From my view, there are a few key ingredients:

• Positive energy. My dad exuded confidence and positive energy to everyone he encountered. People loved being around my dad because they felt better about themselves and what they could accomplish. He was on his death bed and still positive and thankful.

• Work ethic. He was a relentless worker and was driven to do well in all endeavors. He rose early and worked late. He poured everything he had in every day. He instilled a work ethic in us children that, for me, has lasted a lifetime. Even when my parents were able to give us things, they took the better and less traveled route of “teaching us how to fish instead of giving us a fish.”

• Values. My dad did the right thing. He was principled and led by example. His commitment to high standards in business and in his personal life was a tremendous example to me and my siblings. What a blessing for a child to witness in their parents.

• Guts. He started with nothing and so his view was that he was risking nothing by taking chances in life. He was fearless in asking for business and raising money for causes.

• Loyal. Even after becoming a household name in Toledo and the industry, he never forgot his roots. He remained a loyal friend to the guys from the old neighborhood and was forever grateful to The University of Toledo for allowing him to be educated on a nothing budget.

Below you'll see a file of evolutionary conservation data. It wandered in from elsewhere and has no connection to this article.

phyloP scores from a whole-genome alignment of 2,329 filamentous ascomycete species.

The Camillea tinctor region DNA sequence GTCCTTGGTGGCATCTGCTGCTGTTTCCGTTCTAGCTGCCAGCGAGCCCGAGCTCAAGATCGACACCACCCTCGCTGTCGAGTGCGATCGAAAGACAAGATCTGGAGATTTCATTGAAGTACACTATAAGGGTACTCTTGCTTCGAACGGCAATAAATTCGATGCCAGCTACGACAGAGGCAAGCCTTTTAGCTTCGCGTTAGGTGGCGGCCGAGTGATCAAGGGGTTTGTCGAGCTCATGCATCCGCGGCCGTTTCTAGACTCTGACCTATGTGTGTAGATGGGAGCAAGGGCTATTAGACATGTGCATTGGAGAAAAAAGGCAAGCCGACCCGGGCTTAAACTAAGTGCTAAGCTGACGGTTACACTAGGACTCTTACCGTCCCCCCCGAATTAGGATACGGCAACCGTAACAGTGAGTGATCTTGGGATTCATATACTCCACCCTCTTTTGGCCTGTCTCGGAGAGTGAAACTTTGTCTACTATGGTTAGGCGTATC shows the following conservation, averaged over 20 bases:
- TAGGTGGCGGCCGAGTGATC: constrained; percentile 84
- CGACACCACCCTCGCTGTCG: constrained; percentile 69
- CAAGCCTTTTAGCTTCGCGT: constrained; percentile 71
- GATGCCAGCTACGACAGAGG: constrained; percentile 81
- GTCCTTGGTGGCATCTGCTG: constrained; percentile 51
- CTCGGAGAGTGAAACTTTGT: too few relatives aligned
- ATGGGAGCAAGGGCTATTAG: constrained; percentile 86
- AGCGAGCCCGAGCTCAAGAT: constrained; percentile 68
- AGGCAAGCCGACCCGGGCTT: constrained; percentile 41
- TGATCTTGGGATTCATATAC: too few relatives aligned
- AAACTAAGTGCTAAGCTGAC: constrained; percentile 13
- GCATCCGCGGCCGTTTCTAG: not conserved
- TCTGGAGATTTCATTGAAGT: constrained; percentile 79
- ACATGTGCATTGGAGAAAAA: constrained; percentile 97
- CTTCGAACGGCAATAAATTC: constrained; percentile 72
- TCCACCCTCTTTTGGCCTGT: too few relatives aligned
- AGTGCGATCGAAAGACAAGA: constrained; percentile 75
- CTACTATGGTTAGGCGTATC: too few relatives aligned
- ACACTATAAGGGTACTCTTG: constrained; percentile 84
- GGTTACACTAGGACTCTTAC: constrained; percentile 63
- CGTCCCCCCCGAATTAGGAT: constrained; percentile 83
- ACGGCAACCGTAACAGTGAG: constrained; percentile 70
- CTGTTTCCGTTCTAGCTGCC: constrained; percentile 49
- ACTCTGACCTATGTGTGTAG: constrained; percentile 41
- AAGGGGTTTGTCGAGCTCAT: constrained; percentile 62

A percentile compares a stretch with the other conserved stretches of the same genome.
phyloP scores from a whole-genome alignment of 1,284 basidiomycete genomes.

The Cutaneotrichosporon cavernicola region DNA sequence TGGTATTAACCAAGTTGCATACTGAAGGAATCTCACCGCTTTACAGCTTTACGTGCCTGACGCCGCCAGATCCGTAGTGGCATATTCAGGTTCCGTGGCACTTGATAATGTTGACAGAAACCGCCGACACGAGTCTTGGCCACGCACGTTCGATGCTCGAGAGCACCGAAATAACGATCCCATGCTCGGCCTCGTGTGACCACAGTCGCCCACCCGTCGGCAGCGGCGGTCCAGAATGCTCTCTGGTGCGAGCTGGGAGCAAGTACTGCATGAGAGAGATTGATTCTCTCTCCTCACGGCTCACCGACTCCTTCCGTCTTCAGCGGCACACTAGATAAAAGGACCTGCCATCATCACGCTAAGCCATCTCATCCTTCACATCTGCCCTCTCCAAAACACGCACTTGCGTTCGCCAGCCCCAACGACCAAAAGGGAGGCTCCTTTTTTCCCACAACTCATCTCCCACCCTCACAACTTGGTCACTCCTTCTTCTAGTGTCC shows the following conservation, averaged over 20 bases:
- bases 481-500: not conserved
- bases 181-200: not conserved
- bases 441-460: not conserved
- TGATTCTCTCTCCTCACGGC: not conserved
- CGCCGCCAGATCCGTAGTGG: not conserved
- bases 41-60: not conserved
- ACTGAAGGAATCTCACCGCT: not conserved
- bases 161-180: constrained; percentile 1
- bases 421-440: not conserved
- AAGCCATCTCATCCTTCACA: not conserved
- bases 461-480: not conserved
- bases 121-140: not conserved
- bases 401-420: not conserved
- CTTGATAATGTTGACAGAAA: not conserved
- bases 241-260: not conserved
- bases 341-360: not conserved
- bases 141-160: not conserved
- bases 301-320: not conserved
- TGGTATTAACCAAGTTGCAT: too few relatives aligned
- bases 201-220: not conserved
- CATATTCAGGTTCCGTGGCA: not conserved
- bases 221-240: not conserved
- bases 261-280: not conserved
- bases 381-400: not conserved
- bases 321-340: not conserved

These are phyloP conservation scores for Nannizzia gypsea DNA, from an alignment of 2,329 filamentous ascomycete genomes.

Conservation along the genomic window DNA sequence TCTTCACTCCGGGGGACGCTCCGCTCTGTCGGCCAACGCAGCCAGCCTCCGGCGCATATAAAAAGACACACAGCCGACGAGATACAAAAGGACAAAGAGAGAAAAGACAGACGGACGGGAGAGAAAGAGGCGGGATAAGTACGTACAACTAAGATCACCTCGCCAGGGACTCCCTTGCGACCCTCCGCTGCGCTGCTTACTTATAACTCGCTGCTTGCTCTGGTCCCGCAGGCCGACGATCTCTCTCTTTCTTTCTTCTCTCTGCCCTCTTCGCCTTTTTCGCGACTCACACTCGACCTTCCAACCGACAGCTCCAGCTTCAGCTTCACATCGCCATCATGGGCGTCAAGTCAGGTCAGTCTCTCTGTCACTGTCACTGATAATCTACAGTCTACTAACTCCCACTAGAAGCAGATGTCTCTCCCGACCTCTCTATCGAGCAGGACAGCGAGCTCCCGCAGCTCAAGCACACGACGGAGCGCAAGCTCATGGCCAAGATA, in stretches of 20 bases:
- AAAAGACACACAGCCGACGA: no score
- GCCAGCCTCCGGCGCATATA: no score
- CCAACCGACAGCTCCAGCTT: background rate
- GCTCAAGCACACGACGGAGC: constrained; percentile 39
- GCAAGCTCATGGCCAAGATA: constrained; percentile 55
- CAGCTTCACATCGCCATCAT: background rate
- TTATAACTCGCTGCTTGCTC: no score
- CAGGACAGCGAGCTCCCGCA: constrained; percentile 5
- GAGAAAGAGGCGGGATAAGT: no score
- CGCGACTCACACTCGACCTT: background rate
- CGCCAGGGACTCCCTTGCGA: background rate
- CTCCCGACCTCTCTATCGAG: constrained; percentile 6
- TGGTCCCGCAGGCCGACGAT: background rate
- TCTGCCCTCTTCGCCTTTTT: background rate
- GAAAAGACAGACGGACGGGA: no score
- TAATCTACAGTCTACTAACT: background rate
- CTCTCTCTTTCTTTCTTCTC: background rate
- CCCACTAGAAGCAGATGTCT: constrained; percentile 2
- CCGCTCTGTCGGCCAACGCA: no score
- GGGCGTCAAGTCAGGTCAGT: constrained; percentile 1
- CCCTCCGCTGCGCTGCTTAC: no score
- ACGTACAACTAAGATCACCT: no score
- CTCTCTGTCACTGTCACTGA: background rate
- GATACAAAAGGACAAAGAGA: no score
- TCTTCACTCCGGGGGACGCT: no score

• Humble. After all the success and accolades, he remained grounded. He made sure all his children understood what it took to do well in life, and once you do well to not change.

• Balance. My dad believed in a life-work balance, which involved a focus on family, spirituality, work, physical well-being, and doing acts of charity. He was far from perfect, but he did a good job in each of these areas.

Twenty-five years ago, I was just out of college and about 120 days from getting married. My dad’s death shook me at my core, but I turned to the valuable life lessons I was so fortunate to have been taught by my parents. 

Today, my wife, Carolyn, and I feel so blessed with our six children, and I feel particularly blessed to walk into an office each day my dad walked into for so many years. 

Looking back, I am still amazed at how far my father came in his life, and the good fortune I had to be under the same roof with him for 22 years. God speed, dad!

Sean Savage is a financial adviser at Savage & Associates in Toledo.